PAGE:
It was time to say goodbye. But before we did we needed one

peckers with words that might have been his personal slogan:

last Swahili lesson. “Baraka,” John asked, “how do you say

“Nature is so amazing.””

‘friend’?’”

And one afternoon, after sighting zebras, zebras and more

“Rafiki,” he answered.

zebras (“punda wengi”) in Tarangire National Park we stopped to lunch by a river. Not 50 yards away from us were yet additional zebras. “I never get tired of the animals,” he said to us over sandwiches. “Every day it looks like new to me.”

“OK, then. Kwaheri rafiki!” And we ran off to catch the flight. Love, John and Jody

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Photographer’s Holiday In Cuba THE FORBIDDEN ISLAND THROUGH THE LENS Story Maryanne McGuire and Ellen Federico Photography by Maryanne McGuire

F

rom the Jet Blue window it looked like most Carib- bean

the plane Havana. It would remain that way until March when

islands, but this island was Cuba, an outlawed destination

it would turn hot, humid and buggy. We navigated through the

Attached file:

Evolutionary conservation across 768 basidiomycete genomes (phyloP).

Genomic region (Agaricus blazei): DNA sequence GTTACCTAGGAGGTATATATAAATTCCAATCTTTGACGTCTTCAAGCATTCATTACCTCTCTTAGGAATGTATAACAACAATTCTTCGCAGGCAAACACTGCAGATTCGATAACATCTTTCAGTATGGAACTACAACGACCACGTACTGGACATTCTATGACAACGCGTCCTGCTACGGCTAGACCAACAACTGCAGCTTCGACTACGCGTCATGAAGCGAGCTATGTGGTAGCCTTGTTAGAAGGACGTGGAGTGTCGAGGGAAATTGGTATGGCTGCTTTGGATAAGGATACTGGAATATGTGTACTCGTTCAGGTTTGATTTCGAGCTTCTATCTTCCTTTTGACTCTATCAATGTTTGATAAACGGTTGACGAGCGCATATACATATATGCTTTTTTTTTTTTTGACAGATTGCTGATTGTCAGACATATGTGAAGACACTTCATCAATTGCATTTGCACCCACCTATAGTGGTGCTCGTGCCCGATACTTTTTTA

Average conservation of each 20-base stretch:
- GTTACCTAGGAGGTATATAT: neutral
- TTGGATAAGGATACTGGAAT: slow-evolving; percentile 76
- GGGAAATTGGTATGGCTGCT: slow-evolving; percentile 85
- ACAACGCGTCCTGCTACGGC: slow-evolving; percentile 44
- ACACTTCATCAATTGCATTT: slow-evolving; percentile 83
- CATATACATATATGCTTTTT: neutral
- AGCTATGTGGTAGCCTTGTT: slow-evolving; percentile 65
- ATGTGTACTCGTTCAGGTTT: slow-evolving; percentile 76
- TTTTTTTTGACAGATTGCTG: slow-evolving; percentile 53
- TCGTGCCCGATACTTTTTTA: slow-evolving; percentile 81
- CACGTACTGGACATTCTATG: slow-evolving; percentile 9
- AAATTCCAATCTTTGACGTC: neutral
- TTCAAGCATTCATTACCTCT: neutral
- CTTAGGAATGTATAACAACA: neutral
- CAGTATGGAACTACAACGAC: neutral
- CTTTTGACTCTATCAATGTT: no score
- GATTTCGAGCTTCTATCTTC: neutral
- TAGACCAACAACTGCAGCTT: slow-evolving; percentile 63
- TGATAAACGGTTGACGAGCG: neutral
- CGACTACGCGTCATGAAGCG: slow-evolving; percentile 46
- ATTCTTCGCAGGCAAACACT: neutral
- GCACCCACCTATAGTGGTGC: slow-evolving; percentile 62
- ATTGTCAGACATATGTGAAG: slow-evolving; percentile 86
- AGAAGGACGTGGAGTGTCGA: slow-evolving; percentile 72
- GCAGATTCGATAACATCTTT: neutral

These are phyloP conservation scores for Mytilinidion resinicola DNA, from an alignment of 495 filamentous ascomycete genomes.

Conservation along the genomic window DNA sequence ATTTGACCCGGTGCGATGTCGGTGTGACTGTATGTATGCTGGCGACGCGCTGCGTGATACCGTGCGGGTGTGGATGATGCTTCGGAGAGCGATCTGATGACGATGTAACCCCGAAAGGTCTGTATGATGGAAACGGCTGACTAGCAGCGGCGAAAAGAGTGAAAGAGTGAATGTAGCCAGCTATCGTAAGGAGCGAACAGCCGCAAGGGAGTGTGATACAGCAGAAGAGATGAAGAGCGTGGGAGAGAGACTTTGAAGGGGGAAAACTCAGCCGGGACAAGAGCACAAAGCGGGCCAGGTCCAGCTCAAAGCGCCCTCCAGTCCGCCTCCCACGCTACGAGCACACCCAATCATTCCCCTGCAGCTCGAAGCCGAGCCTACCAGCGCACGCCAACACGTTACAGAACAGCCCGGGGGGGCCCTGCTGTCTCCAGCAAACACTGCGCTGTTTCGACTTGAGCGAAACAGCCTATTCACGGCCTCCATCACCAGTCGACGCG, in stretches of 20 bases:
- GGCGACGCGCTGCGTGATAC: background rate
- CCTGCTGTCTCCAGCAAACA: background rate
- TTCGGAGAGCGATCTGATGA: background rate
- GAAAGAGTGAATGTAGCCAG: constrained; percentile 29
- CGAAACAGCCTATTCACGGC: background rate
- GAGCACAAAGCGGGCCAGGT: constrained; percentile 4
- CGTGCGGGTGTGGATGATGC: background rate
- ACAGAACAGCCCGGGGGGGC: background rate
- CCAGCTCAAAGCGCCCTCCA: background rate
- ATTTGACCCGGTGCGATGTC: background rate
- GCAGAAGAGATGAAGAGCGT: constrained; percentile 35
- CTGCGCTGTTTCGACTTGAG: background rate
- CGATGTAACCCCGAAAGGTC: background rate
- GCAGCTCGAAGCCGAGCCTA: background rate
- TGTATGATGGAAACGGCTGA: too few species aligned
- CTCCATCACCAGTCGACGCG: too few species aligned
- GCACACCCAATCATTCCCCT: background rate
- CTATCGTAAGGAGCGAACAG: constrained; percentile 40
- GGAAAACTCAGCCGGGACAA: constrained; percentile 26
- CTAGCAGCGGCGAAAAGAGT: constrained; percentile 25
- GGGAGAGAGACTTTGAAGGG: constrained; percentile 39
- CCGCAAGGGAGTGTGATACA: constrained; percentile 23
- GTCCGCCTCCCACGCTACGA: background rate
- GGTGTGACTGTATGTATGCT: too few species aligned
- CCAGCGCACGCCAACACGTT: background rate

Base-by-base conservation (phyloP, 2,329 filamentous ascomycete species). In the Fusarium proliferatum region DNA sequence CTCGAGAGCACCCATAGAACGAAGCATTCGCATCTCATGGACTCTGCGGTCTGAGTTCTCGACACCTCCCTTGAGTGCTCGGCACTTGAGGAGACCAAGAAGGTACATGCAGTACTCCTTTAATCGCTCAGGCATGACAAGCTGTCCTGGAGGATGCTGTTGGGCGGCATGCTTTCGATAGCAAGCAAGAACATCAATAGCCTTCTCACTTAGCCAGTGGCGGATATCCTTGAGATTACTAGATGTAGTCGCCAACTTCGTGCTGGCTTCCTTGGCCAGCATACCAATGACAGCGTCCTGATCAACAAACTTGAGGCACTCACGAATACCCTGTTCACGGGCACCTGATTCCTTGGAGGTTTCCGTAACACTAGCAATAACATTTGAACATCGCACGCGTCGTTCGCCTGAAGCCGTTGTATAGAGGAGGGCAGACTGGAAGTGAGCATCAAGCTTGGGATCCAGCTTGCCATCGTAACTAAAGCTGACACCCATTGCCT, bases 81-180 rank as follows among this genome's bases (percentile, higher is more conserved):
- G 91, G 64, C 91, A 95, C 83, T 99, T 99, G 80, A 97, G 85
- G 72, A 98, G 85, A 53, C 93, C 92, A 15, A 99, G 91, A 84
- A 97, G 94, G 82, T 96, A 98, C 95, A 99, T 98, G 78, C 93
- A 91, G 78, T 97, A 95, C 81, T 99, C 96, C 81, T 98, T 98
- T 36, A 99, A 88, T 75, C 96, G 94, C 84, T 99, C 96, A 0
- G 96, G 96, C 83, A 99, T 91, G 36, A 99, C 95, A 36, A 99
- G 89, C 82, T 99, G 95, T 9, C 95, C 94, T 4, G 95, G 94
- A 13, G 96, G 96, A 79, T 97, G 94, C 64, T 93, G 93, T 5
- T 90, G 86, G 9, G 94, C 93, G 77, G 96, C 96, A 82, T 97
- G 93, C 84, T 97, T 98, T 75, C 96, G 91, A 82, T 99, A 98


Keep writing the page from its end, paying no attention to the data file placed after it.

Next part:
for Americans until recently. My travelling companion and

crowded customs and baggage pickup and exchanged our dollars

fellow photographer and I were living a life-long dream and we

for Cuban, jumped in a taxi and headed for our hotel.

were beyond excited -- ten days in Cuba to experience the island and its people through the lens of our cameras.

Old Havana was like diving into an Easter basket of con- fection colored architecture that mirrors its diverse social and political

It was January and the weather was pleasant as we stepped off

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past. The Spanish, Greek, Italian, and Moorish colonial-style build-


ings were adorned with beautiful wrought iron, stonework, and elaborate mosaics. Music escaped sidewalk cafés and passing Classic 50’s- 60s’ cars waxed to a blinding colorful sheen and, as

Castle of los Tres Reyes del Morro; the iconic landmark at the entrance of Havana Habor.

we would later discover, drivers with personalities that match. Tip: The taxis to our hotel cost us 25 CUC -- fares start at flat rate of 1 CUC and runs 1 CUC each additional kilometer. Vintage taxis fares are negotiable. CUC currency (about 1 to 1). WINEDINEANDTRAVEL.COM

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HAVANA

Aromas of coffee and cigars wafted on the breeze as chil-dren

We felt that staying at a family-owned Casa Particular would make